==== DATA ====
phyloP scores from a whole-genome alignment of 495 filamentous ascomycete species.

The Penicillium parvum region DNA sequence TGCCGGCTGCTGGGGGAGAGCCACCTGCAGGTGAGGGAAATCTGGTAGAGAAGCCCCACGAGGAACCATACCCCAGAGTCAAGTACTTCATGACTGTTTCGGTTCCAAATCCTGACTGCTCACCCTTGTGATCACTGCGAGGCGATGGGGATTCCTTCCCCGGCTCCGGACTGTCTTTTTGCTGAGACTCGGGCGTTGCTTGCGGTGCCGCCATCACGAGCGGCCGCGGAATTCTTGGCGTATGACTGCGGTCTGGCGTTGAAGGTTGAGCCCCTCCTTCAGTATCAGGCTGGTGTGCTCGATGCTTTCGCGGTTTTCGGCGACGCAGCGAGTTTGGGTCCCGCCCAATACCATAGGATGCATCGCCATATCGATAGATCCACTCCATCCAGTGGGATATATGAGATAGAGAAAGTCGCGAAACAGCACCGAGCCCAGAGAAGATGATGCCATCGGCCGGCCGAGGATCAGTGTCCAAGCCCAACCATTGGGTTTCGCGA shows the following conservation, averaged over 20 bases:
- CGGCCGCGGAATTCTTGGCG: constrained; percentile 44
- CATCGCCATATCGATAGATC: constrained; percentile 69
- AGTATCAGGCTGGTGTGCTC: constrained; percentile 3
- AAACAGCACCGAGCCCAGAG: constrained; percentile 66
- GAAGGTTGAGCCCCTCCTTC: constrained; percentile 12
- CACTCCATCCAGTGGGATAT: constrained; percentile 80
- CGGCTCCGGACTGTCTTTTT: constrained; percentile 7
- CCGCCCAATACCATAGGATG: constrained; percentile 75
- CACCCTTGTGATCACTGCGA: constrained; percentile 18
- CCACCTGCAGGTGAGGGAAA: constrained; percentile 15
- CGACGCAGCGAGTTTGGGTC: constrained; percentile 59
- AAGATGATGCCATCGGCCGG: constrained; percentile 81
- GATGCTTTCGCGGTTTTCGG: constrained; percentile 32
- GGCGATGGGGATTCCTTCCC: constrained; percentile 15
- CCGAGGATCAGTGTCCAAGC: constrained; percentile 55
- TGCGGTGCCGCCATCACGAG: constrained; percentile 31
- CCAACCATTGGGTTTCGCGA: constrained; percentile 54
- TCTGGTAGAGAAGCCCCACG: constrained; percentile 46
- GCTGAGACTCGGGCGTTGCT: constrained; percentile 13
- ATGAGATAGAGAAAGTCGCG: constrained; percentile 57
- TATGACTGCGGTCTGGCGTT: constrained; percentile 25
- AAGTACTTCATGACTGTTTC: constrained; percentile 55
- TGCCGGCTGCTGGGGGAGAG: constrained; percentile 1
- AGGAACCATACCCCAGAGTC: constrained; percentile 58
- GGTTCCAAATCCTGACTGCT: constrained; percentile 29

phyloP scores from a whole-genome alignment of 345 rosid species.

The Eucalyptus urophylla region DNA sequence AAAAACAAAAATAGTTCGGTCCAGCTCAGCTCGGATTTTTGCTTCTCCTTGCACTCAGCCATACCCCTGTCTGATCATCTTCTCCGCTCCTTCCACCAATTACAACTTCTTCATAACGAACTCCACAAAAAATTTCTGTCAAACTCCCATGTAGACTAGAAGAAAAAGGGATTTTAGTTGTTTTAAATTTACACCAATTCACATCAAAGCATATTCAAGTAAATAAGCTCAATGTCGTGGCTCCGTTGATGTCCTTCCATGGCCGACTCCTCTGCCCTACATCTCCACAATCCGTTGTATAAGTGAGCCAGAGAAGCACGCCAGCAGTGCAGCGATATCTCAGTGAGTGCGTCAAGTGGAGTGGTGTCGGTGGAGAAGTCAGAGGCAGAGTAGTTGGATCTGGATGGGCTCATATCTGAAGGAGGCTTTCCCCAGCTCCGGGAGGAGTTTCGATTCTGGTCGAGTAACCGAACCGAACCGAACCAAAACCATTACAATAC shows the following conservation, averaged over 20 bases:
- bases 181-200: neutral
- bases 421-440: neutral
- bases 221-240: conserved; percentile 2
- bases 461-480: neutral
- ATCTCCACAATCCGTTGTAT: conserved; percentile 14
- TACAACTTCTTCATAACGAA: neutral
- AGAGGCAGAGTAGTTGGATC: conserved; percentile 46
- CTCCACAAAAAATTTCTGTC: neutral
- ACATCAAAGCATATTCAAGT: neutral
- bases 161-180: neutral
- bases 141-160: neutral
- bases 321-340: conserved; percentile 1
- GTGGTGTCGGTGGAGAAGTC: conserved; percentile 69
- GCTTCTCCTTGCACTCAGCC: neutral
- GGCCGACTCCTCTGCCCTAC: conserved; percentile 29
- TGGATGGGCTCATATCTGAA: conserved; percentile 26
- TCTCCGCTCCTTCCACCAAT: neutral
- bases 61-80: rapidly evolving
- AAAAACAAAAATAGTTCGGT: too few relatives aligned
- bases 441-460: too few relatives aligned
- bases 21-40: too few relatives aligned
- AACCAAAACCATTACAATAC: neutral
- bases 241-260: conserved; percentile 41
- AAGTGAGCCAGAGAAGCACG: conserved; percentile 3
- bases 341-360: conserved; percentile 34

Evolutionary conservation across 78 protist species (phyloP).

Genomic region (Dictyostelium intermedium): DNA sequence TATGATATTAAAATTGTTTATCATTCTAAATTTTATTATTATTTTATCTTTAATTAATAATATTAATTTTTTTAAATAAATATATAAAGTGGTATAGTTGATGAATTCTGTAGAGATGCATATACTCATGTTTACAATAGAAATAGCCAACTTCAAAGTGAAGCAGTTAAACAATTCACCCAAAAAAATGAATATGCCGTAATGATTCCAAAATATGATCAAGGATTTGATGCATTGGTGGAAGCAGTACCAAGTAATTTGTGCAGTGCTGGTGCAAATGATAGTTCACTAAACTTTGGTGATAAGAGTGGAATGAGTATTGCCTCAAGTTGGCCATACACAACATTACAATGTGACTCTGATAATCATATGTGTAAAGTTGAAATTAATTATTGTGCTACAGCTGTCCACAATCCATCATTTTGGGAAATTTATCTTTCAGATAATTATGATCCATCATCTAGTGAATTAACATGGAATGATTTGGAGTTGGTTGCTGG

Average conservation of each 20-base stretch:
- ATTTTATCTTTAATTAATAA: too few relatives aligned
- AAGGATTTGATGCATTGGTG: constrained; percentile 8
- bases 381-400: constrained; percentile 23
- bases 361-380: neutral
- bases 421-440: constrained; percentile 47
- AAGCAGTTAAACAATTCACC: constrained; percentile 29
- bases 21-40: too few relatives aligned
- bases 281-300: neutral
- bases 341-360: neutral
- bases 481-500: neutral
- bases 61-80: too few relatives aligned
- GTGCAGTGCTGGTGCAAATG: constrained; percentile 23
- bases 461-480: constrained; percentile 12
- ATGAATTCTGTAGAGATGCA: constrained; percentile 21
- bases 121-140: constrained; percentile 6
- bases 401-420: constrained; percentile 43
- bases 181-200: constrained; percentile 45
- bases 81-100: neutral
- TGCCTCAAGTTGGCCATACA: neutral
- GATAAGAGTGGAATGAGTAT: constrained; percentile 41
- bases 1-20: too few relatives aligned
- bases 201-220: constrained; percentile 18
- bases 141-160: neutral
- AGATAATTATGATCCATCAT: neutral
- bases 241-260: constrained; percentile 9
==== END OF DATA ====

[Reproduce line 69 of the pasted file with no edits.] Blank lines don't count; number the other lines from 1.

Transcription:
- GTGCAGTGCTGGTGCAAATG: constrained; percentile 23